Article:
In light of the rest of what Zane has to say, it's interesting to hear that Thompson lacks the sophistication of Herr or Wolfe. I'll leave him to his opinion about Wolfe -- who, by the way, recently called Thompson "the [20th] century's greatest comic writer in the English language" -- but what, pray tell, ever happened to Michael Herr? Has that genius been heard from in the quarter-century or so since Dispatches? Has he become irrelevant too?

I mean, let's face facts here: it’s a rare writer who is even remembered at all, and if you lodge one or two books or plays in the national consciousness, you’rfe doing damned good.

"However, politics, not artistic merit, drove the myth-making coverage that greeted their deaths. The liberal media were paying homage to two of their own. Miller and Thompson reflected their values and aspirations. By celebrating these writers, they were celebrating themselves. By trumpeting the authors' wisdom, they were trumpeting their own."

Once again, I'm mainly hearing Zane's conservative prejudices, because one editorial after the next sought mainly to create some distance between the writer and Thompson.

"Though they attacked it from different angles, both were consumed with the American dream. And in the largest and most important sense, both misrepresented and misunderstood it."

Now the good part. See, Zane understands the American Dream, and very much the way Miller's character Willy Loman did. What gripes Zane's butt is that the New York Times said Miller "exposed the flaws in the fabric of the American dream" and that Thompson portrayed American politics as "a low-stakes minstrel show," among other things.

To Zane, this is heresy. In his world, American life is flawless simply because it's a free country. What Zane doesn't like is that Miller and Thompson, whatever their problems, whatever their so-called irrelevance, didn't fully buy into the concept.

As you sip your morning coffee, let me ask you: Do you really believe the American dream is hollow? If so, please alert the millions of foreign-born people who risk life and limb to live here. Do you believe that dark and venal impulses often drive the American character? If so, what are you going to do about ... yourself? And do you believe American politicians are conniving ferrets? If so, why are we the most prosperous and powerful nation on Earth (oh, right, we're dark and venal).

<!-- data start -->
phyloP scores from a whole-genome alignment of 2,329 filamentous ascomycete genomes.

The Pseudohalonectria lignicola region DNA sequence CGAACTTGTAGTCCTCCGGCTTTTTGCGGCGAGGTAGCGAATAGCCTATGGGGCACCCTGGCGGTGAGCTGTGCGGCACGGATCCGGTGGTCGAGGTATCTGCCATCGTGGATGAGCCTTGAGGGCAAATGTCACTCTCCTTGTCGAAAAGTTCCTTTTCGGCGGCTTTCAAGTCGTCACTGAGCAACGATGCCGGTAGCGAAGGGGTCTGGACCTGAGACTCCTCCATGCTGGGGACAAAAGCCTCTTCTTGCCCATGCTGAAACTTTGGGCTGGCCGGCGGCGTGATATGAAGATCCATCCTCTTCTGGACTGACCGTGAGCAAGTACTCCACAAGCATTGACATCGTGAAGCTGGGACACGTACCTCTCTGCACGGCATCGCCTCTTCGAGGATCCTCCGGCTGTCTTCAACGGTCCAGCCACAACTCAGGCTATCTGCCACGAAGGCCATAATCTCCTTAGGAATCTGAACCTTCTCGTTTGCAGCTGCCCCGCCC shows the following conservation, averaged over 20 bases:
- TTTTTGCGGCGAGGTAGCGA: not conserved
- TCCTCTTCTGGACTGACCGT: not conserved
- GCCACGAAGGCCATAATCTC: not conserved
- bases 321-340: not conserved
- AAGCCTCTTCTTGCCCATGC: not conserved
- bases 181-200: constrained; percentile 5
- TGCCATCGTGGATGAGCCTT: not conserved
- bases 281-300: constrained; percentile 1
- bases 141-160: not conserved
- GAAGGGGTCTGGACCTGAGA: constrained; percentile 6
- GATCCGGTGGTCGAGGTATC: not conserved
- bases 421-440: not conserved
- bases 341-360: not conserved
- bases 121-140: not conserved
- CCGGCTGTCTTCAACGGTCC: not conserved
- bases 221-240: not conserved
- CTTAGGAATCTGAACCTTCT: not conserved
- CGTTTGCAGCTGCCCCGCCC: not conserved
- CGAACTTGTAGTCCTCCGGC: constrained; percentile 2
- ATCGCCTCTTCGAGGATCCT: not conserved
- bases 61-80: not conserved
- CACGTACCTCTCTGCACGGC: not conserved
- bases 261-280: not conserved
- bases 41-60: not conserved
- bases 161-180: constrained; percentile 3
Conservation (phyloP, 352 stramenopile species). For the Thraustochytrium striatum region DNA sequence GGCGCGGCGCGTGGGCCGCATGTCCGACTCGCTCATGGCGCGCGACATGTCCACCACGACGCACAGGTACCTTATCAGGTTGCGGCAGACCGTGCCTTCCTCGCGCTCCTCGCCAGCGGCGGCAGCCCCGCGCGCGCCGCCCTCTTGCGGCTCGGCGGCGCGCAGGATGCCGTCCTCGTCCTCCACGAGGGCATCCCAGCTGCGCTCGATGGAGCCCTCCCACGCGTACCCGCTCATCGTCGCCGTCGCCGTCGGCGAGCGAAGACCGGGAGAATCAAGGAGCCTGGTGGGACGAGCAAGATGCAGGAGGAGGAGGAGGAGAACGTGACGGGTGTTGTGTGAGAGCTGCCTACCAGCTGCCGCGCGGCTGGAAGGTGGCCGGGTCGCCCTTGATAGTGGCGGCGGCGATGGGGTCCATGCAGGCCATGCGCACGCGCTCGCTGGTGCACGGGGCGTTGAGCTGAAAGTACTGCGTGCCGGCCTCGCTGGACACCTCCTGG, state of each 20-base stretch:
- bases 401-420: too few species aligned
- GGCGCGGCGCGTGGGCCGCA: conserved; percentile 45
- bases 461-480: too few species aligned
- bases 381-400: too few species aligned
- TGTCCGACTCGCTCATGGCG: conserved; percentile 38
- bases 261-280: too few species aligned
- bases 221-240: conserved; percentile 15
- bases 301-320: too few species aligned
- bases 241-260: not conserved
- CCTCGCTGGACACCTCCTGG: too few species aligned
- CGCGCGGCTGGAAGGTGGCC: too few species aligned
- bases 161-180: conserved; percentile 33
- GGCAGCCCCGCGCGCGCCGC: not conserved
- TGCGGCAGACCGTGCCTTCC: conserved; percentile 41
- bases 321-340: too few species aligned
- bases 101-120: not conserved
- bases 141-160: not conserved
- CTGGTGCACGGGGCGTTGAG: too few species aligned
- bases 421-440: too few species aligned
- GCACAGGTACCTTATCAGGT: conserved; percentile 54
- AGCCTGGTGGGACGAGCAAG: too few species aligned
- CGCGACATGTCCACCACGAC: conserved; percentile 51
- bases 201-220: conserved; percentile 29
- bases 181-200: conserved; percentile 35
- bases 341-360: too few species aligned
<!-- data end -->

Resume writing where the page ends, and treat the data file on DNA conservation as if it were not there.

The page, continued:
Who can answer such philistine foolishness?

I'll give it a whirl.

The way I look at Miller and Thompson is the way I look at every artist. They were dramatists, both, of a sort, who viewed life from extremes, the way artists often do. They were tragedians -- a comic tragedian, in Thompson's case. They looked at life from the bottom up, from the dark side, and if that's the side that's been availed to you, that's what you use. Miller lived through the Depression, Thompson through Vietnam. Would they have been more effective if they had gone to the Peder Zane School of Mediocrity, if they had "balanced" this or that, if they had shown the happy side of life or more positive virtues?

"Are we really a land of Willy Lomans, crushed by a repressive culture? Or are we a nation that offers wondrous opportunities to most of our people?"

We are both, and it's no easy call to say we are more one than the other.

At bottom, Miller and Thompson too often trafficked in the cheapest and easiest form of criticism: Garden of Eden dissent. They imagined a sinless world and judged us against it. There's a reason Diogenes searched in vain for an honest man. As Robert Penn Warren noted, "Man is conceived in sin and born in corruption and he passeth from the stink of the didie to the stench of the shroud.

That isn't Warren. That's a Warren character, Willie Stark, and the quote is an expression of his own dark, demagogic cynicism. What Zane is trying to prove here is beyond me.

The best social criticism -- and that, more than art, was the essence of Miller's and Thompson's work -- sifts all the evidence. It does not measure human achievement against the pure visions of the imagination but the gritty realities of history and selfish desires that shape our lives.

Here is the nub of the problem: Miller and Thompson weren't social critics in the usual sense. They were genuine individuals with a very distinct point of view. It sounds so naive to say they should have sifted the evidence. Ever heard of dramatic truth?

Miller and Thompson were not fearless truth tellers. They were agitators. They showed us slivers of the world and wanted us to believe they were presenting the big picture. They did not replace our illusions with truth; they created illusions that contained nuggets of truth.

They didn't say what Zeder thinks we need to hear. They didn’t talk about the greatness of the country. They didn’t elevate people.

Well, he’s in good company. Stalin wouldn’t have had any use for bastards like Miller and Thompson either.